Effective Ways to Prevent Relapse After Addiction Rehab
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Effective Ways to Prevent Relapse After Addiction Rehab

Completing an addiction recovery program is a huge accomplishment, and it’s the first step in living a long and healthy life. To maintain the new trajectory you started in treatment, you’ll need to tend to your recovery on an ongoing basis. This is a lifelong process and having some tips for preventing relapse can be helpful. While there is no magic solution to banish the possibility of relapse, you can apply some methods to stay on track.

Avoid Tempting Situations

The Four D's for Relapse PreventionIf you’re newly out of rehab, it might not be wise to meet up with your old friends. Some people decide to test their willpower and hang out with old friends who still use to prove it no longer affects them, but this is inherently dangerous. Stay clear of emotional and physical triggers, especially early in recovery. Avoid going places where there will be substance abuse, as well as people or places that remind you of times you used.

In the same regard, seek out a positive support network. Be around people who do not abuse substances and who support your new lifestyle. Unhealthy relationships and unhealthy people don’t have a place in your new life, as they will only tempt you back into your old one.

Observe the 4 D’s

Throughout the course of your treatment, we’ll help you prepare for the challenges of re-entering the real world. In rehab, your access to substances is restricted, but once you transition back to mainstream society, the only true control is yourself. For this reason, many mental health professionals suggest following the 4 Ds when cravings strike:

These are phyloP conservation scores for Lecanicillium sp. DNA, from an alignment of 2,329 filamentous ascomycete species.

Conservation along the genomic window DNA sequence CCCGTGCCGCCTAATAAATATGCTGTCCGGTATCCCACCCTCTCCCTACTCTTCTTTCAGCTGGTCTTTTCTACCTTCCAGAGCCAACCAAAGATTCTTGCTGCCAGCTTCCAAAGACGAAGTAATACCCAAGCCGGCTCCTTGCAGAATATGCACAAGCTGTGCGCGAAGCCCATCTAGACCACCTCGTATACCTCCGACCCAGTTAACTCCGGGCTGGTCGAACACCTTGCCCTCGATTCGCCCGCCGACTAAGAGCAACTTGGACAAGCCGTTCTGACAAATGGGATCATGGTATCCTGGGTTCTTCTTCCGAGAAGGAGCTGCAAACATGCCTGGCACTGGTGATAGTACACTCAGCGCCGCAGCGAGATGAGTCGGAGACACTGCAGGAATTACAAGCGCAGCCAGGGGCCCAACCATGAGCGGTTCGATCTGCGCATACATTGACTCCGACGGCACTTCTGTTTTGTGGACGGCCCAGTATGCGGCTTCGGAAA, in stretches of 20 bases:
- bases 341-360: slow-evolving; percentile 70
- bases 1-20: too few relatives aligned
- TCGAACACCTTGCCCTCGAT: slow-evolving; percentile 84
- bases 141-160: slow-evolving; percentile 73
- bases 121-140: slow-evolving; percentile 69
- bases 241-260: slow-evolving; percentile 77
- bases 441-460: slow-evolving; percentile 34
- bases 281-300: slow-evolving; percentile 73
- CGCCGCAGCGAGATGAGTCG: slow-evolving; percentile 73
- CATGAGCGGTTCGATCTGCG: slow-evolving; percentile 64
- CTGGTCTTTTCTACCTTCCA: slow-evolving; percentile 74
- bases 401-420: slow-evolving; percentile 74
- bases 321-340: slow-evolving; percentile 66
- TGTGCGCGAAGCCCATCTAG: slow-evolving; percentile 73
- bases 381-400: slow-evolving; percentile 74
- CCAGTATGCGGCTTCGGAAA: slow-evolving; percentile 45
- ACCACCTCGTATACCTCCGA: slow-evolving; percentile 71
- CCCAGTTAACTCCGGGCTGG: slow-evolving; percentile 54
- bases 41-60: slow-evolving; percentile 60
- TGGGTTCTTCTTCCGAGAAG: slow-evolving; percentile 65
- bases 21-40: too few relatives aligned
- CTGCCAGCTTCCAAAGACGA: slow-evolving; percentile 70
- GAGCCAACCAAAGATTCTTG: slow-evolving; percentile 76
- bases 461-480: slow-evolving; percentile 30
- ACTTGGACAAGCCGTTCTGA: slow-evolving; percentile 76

In other words, delay the decision to use. Sometimes, you struggle minute to minute, and those minutes can stretch into what seems like a lifetime. Remind yourself that it’s only a fraction of your day. The longer you successfully delay your decision, the weaker those cravings will become.


Take a series of deep, steady breaths when you experience a craving, as this will help calm your mind and slow your heart rate. Focus on the movement of your diaphragm – up and down, in and out. This will increase the amount of oxygen to your brain, which becomes restricted when we’re in panic mode.


Find something to do, other than using. This one is easier said than done because cravings can seem to take over your whole world. Do whatever you need to do to distract yourself from the craving, whether it’s cleaning your home, taking a walk, or calling a friend.


In other words, don’t panic. Once panic sets in, it’s easy to lose control. Think of how much stronger you’ll be for the experience, even if you don’t feel strong at the moment. Each time a craving passes, remind yourself of your inner strength. Positive thinking doesn’t have to be all sunshine and rainbows. It can be as simple as acknowledging when you conquer a challenge.

Acknowledge Co-Occurring Mental Disorders

Many who come through our doors suffer from a dual diagnosis. That’s when the substance dependency happens alongside a mental issue of some kind, like anxiety or depression. Part of staying ahead of your addiction is recognizing the role your mental disorder plays in it. To maintain your recovery effectively, you’ll have to tend to your substance abuse and your other mental health diagnoses, because you’ll have triggers for both.

Acknowledge the Journey

Remember, recovery is a journey, not a destination. And as with all journeys, the landscape will change over time.

In the earliest days of your recovery and beyond, your main priority should be your health. While boredom can be a problem for people newly out of rehab, so can having too much on your plate. Don’t cram too much into your schedule for the sake of being busy. Create balance and know your limits to minimize your stress. Getting plenty of exercise and sleep is also important. The more you tend to your health, the better off you’ll be.

One of the main problems people have after being out of treatment for a while is becoming too complacent.  It’s natural for motivation to wane over time, but perform a “recovery audit” once in a while. It’s not necessary to attend meetings forever, but find other ways to support your recovery efforts so that you don’t become complacent.

Continually striving to take care of yourself and knowing your triggers will help ensure your life is long and healthy.

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